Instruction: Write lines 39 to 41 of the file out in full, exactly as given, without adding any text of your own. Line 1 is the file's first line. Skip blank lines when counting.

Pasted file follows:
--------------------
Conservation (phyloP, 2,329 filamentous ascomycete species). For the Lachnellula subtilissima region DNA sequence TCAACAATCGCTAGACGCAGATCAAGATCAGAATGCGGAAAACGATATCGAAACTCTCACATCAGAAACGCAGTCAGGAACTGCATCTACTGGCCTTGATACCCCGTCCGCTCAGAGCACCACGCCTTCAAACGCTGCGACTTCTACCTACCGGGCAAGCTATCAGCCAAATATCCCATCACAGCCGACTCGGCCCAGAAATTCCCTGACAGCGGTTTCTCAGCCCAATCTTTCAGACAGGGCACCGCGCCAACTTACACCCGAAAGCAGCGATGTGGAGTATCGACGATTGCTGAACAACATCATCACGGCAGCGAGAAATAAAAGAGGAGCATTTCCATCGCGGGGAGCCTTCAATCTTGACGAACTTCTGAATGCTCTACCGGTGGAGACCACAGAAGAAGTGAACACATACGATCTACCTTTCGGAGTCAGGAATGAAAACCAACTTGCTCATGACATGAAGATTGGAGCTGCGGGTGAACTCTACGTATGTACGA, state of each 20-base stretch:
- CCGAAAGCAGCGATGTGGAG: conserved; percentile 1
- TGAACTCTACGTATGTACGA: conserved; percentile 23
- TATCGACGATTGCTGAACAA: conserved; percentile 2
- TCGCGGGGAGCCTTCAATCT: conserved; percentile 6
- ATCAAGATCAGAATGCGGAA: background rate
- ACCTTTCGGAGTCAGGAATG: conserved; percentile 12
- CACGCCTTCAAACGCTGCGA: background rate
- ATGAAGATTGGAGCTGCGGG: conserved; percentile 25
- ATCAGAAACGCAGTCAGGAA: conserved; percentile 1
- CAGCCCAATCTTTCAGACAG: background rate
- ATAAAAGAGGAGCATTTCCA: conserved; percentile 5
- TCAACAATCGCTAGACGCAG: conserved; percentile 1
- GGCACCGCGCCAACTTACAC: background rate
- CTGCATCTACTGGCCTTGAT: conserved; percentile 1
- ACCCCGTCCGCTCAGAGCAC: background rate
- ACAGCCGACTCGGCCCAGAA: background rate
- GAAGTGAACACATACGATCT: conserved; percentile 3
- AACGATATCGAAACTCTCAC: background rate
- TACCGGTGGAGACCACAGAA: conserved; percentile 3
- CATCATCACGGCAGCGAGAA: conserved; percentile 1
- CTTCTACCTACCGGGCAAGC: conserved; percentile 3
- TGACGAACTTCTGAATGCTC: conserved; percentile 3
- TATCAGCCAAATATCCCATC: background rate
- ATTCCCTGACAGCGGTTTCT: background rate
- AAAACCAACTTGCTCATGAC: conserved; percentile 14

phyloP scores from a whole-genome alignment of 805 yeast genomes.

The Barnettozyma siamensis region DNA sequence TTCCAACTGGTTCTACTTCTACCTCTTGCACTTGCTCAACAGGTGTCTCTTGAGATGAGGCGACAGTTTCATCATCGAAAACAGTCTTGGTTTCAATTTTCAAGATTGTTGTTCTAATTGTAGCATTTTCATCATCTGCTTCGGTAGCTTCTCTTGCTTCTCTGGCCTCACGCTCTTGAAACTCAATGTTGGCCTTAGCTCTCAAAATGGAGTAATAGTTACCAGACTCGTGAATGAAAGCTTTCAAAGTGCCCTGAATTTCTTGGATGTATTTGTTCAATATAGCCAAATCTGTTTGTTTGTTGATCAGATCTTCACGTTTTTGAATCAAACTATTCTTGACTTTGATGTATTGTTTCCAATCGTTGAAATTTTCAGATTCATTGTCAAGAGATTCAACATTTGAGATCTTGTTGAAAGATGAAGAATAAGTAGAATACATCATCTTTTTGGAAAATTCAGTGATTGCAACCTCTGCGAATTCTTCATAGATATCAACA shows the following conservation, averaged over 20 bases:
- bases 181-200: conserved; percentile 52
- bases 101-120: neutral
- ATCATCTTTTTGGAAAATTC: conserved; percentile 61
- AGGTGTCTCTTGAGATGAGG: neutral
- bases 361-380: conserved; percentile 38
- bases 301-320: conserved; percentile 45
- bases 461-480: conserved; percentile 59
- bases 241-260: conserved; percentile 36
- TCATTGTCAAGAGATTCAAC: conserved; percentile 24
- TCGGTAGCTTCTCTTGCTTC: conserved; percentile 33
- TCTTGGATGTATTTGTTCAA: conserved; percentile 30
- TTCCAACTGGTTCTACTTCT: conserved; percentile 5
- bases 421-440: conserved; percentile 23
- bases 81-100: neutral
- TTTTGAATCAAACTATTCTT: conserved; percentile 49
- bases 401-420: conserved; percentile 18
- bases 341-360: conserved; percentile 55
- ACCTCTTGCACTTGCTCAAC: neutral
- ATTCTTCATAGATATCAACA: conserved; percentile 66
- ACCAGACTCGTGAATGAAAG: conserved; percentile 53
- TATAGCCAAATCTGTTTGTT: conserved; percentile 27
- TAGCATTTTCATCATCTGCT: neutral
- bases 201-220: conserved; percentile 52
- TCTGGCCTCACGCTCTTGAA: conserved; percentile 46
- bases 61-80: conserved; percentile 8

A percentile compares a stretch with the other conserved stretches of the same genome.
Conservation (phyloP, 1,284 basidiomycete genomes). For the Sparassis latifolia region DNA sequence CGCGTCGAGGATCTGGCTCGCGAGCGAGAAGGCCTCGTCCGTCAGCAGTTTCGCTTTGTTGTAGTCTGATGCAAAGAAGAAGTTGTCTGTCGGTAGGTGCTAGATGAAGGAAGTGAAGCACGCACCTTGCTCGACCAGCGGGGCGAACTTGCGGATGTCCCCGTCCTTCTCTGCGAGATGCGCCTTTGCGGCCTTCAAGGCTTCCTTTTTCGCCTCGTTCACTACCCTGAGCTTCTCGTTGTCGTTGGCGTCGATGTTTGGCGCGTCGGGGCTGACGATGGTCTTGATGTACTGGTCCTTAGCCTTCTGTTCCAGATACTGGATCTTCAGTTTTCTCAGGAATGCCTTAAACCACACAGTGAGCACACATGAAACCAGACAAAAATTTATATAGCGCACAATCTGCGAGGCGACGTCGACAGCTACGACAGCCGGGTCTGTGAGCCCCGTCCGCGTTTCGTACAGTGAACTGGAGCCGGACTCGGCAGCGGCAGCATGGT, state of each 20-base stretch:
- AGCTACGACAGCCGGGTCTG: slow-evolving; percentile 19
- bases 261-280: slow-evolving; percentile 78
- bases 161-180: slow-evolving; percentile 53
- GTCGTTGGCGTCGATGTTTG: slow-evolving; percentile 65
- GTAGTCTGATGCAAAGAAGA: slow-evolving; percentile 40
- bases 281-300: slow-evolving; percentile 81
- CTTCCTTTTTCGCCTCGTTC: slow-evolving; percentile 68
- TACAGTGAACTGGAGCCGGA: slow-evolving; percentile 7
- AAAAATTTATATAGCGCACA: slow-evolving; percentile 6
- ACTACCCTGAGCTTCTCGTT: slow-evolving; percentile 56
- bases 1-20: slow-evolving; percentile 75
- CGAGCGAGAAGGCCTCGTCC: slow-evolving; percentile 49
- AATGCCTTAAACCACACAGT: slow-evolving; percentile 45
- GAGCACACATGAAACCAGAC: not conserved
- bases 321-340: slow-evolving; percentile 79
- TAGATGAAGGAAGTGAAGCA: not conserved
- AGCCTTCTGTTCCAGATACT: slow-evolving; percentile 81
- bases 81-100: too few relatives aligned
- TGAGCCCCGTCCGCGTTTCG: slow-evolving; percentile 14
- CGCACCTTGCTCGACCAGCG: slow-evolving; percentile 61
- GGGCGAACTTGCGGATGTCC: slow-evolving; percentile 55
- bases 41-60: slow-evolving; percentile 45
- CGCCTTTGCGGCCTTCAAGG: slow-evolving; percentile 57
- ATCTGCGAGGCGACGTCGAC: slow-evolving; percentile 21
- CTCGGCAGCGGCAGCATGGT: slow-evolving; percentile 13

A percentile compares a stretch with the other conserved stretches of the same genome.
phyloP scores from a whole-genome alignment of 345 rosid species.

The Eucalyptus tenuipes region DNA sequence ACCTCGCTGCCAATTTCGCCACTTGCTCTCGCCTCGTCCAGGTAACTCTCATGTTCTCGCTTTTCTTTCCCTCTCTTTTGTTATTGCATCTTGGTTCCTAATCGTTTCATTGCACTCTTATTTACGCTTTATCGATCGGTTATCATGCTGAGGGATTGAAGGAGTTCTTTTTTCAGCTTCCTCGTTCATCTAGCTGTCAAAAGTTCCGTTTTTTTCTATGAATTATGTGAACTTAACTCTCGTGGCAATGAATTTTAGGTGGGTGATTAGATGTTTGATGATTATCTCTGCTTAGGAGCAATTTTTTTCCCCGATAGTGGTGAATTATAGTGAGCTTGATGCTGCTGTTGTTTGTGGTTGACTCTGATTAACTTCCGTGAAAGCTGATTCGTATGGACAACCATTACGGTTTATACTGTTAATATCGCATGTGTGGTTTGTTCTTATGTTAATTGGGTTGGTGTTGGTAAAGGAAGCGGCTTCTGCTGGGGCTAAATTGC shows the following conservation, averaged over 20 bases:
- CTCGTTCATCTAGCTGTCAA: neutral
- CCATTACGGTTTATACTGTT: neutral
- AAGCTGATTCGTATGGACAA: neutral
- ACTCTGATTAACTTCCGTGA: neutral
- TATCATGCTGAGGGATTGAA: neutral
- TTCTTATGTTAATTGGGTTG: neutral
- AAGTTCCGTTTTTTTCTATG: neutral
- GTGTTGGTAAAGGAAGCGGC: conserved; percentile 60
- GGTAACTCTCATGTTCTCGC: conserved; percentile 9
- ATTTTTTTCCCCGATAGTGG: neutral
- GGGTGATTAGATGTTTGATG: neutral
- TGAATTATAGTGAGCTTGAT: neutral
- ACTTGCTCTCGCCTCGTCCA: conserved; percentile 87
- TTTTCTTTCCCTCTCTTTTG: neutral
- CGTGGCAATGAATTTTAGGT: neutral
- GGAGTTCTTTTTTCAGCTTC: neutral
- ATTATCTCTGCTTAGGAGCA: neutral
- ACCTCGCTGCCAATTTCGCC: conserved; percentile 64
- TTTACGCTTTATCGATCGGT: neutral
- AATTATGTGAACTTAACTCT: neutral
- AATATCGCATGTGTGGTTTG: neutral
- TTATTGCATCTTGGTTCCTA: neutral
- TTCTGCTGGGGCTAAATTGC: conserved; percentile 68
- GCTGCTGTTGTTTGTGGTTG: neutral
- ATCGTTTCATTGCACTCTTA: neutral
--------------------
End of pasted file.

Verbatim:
- TCTTGGATGTATTTGTTCAA: conserved; percentile 30
- TTCCAACTGGTTCTACTTCT: conserved; percentile 5
- bases 421-440: conserved; percentile 23